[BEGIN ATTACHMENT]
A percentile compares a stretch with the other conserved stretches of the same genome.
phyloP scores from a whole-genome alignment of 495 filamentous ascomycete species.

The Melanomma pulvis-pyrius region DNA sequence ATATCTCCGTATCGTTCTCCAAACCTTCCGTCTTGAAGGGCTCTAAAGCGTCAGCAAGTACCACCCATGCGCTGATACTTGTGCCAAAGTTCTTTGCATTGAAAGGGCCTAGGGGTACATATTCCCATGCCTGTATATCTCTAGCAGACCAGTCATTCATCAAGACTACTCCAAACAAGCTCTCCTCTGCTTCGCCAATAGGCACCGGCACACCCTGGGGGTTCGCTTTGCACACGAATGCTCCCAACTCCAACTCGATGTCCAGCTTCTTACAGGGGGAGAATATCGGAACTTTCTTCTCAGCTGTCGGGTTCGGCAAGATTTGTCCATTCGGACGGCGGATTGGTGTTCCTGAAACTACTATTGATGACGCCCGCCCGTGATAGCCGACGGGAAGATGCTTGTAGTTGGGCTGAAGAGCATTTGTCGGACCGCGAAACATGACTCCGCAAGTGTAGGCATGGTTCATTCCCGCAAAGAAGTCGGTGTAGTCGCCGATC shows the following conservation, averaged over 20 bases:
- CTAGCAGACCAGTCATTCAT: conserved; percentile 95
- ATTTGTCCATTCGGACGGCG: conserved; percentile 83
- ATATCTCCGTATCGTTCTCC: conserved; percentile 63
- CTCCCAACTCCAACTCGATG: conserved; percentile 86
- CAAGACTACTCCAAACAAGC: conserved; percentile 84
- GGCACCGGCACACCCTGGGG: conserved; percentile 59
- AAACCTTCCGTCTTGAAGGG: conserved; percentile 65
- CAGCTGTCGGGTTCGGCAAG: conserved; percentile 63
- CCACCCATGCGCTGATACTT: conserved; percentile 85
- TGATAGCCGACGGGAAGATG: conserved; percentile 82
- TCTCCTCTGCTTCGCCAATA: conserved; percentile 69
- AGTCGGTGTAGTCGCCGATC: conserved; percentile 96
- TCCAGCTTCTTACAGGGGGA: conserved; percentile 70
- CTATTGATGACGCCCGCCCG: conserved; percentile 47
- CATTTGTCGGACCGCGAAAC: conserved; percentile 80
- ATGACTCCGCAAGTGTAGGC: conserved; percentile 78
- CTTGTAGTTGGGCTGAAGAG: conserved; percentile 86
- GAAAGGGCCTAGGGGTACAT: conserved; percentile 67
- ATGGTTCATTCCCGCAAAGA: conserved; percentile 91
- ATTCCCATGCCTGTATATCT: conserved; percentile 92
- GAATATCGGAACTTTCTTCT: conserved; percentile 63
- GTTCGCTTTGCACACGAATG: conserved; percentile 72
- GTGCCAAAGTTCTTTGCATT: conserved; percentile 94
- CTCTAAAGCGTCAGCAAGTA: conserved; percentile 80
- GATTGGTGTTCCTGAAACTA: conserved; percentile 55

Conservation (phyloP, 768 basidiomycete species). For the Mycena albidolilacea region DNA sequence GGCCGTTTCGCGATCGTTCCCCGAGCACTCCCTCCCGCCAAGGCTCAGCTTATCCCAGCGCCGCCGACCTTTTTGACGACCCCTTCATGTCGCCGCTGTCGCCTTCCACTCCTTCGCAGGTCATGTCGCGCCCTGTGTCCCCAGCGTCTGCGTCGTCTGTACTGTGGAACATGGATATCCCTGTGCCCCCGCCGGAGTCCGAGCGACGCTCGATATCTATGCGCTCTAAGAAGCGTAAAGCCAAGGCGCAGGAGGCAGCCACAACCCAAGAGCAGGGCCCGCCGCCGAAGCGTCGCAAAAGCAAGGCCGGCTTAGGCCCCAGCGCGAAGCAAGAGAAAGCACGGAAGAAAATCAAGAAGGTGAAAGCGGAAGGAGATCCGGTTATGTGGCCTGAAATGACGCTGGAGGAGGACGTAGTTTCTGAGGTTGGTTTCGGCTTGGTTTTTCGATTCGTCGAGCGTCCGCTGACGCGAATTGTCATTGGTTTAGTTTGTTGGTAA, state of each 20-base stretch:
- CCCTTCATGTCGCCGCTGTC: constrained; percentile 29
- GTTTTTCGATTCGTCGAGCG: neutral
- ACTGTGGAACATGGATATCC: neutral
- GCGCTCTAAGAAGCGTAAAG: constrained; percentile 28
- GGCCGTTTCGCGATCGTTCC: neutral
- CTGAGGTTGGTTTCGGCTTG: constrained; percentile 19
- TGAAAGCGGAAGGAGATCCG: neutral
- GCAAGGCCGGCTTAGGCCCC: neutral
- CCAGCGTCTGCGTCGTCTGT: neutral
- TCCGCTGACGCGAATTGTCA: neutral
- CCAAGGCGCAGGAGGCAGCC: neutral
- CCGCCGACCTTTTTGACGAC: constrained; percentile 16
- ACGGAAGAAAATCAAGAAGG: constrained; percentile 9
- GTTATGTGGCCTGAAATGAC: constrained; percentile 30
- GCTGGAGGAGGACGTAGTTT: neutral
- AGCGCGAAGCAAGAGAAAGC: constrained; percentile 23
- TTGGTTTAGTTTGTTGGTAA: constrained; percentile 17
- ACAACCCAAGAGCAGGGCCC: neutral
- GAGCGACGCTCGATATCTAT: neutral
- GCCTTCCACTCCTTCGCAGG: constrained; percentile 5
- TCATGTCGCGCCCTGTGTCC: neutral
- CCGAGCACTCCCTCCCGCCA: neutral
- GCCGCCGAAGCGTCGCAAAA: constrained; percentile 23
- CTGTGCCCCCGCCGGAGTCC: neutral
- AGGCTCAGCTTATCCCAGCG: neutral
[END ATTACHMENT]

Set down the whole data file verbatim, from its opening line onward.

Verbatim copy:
A percentile compares a stretch with the other conserved stretches of the same genome.
phyloP scores from a whole-genome alignment of 495 filamentous ascomycete species.

The Melanomma pulvis-pyrius region DNA sequence ATATCTCCGTATCGTTCTCCAAACCTTCCGTCTTGAAGGGCTCTAAAGCGTCAGCAAGTACCACCCATGCGCTGATACTTGTGCCAAAGTTCTTTGCATTGAAAGGGCCTAGGGGTACATATTCCCATGCCTGTATATCTCTAGCAGACCAGTCATTCATCAAGACTACTCCAAACAAGCTCTCCTCTGCTTCGCCAATAGGCACCGGCACACCCTGGGGGTTCGCTTTGCACACGAATGCTCCCAACTCCAACTCGATGTCCAGCTTCTTACAGGGGGAGAATATCGGAACTTTCTTCTCAGCTGTCGGGTTCGGCAAGATTTGTCCATTCGGACGGCGGATTGGTGTTCCTGAAACTACTATTGATGACGCCCGCCCGTGATAGCCGACGGGAAGATGCTTGTAGTTGGGCTGAAGAGCATTTGTCGGACCGCGAAACATGACTCCGCAAGTGTAGGCATGGTTCATTCCCGCAAAGAAGTCGGTGTAGTCGCCGATC shows the following conservation, averaged over 20 bases:
- CTAGCAGACCAGTCATTCAT: conserved; percentile 95
- ATTTGTCCATTCGGACGGCG: conserved; percentile 83
- ATATCTCCGTATCGTTCTCC: conserved; percentile 63
- CTCCCAACTCCAACTCGATG: conserved; percentile 86
- CAAGACTACTCCAAACAAGC: conserved; percentile 84
- GGCACCGGCACACCCTGGGG: conserved; percentile 59
- AAACCTTCCGTCTTGAAGGG: conserved; percentile 65
- CAGCTGTCGGGTTCGGCAAG: conserved; percentile 63
- CCACCCATGCGCTGATACTT: conserved; percentile 85
- TGATAGCCGACGGGAAGATG: conserved; percentile 82
- TCTCCTCTGCTTCGCCAATA: conserved; percentile 69
- AGTCGGTGTAGTCGCCGATC: conserved; percentile 96
- TCCAGCTTCTTACAGGGGGA: conserved; percentile 70
- CTATTGATGACGCCCGCCCG: conserved; percentile 47
- CATTTGTCGGACCGCGAAAC: conserved; percentile 80
- ATGACTCCGCAAGTGTAGGC: conserved; percentile 78
- CTTGTAGTTGGGCTGAAGAG: conserved; percentile 86
- GAAAGGGCCTAGGGGTACAT: conserved; percentile 67
- ATGGTTCATTCCCGCAAAGA: conserved; percentile 91
- ATTCCCATGCCTGTATATCT: conserved; percentile 92
- GAATATCGGAACTTTCTTCT: conserved; percentile 63
- GTTCGCTTTGCACACGAATG: conserved; percentile 72
- GTGCCAAAGTTCTTTGCATT: conserved; percentile 94
- CTCTAAAGCGTCAGCAAGTA: conserved; percentile 80
- GATTGGTGTTCCTGAAACTA: conserved; percentile 55

Conservation (phyloP, 768 basidiomycete species). For the Mycena albidolilacea region DNA sequence GGCCGTTTCGCGATCGTTCCCCGAGCACTCCCTCCCGCCAAGGCTCAGCTTATCCCAGCGCCGCCGACCTTTTTGACGACCCCTTCATGTCGCCGCTGTCGCCTTCCACTCCTTCGCAGGTCATGTCGCGCCCTGTGTCCCCAGCGTCTGCGTCGTCTGTACTGTGGAACATGGATATCCCTGTGCCCCCGCCGGAGTCCGAGCGACGCTCGATATCTATGCGCTCTAAGAAGCGTAAAGCCAAGGCGCAGGAGGCAGCCACAACCCAAGAGCAGGGCCCGCCGCCGAAGCGTCGCAAAAGCAAGGCCGGCTTAGGCCCCAGCGCGAAGCAAGAGAAAGCACGGAAGAAAATCAAGAAGGTGAAAGCGGAAGGAGATCCGGTTATGTGGCCTGAAATGACGCTGGAGGAGGACGTAGTTTCTGAGGTTGGTTTCGGCTTGGTTTTTCGATTCGTCGAGCGTCCGCTGACGCGAATTGTCATTGGTTTAGTTTGTTGGTAA, state of each 20-base stretch:
- CCCTTCATGTCGCCGCTGTC: constrained; percentile 29
- GTTTTTCGATTCGTCGAGCG: neutral
- ACTGTGGAACATGGATATCC: neutral
- GCGCTCTAAGAAGCGTAAAG: constrained; percentile 28
- GGCCGTTTCGCGATCGTTCC: neutral
- CTGAGGTTGGTTTCGGCTTG: constrained; percentile 19
- TGAAAGCGGAAGGAGATCCG: neutral
- GCAAGGCCGGCTTAGGCCCC: neutral
- CCAGCGTCTGCGTCGTCTGT: neutral
- TCCGCTGACGCGAATTGTCA: neutral
- CCAAGGCGCAGGAGGCAGCC: neutral
- CCGCCGACCTTTTTGACGAC: constrained; percentile 16
- ACGGAAGAAAATCAAGAAGG: constrained; percentile 9
- GTTATGTGGCCTGAAATGAC: constrained; percentile 30
- GCTGGAGGAGGACGTAGTTT: neutral
- AGCGCGAAGCAAGAGAAAGC: constrained; percentile 23
- TTGGTTTAGTTTGTTGGTAA: constrained; percentile 17
- ACAACCCAAGAGCAGGGCCC: neutral
- GAGCGACGCTCGATATCTAT: neutral
- GCCTTCCACTCCTTCGCAGG: constrained; percentile 5
- TCATGTCGCGCCCTGTGTCC: neutral
- CCGAGCACTCCCTCCCGCCA: neutral
- GCCGCCGAAGCGTCGCAAAA: constrained; percentile 23
- CTGTGCCCCCGCCGGAGTCC: neutral
- AGGCTCAGCTTATCCCAGCG: neutral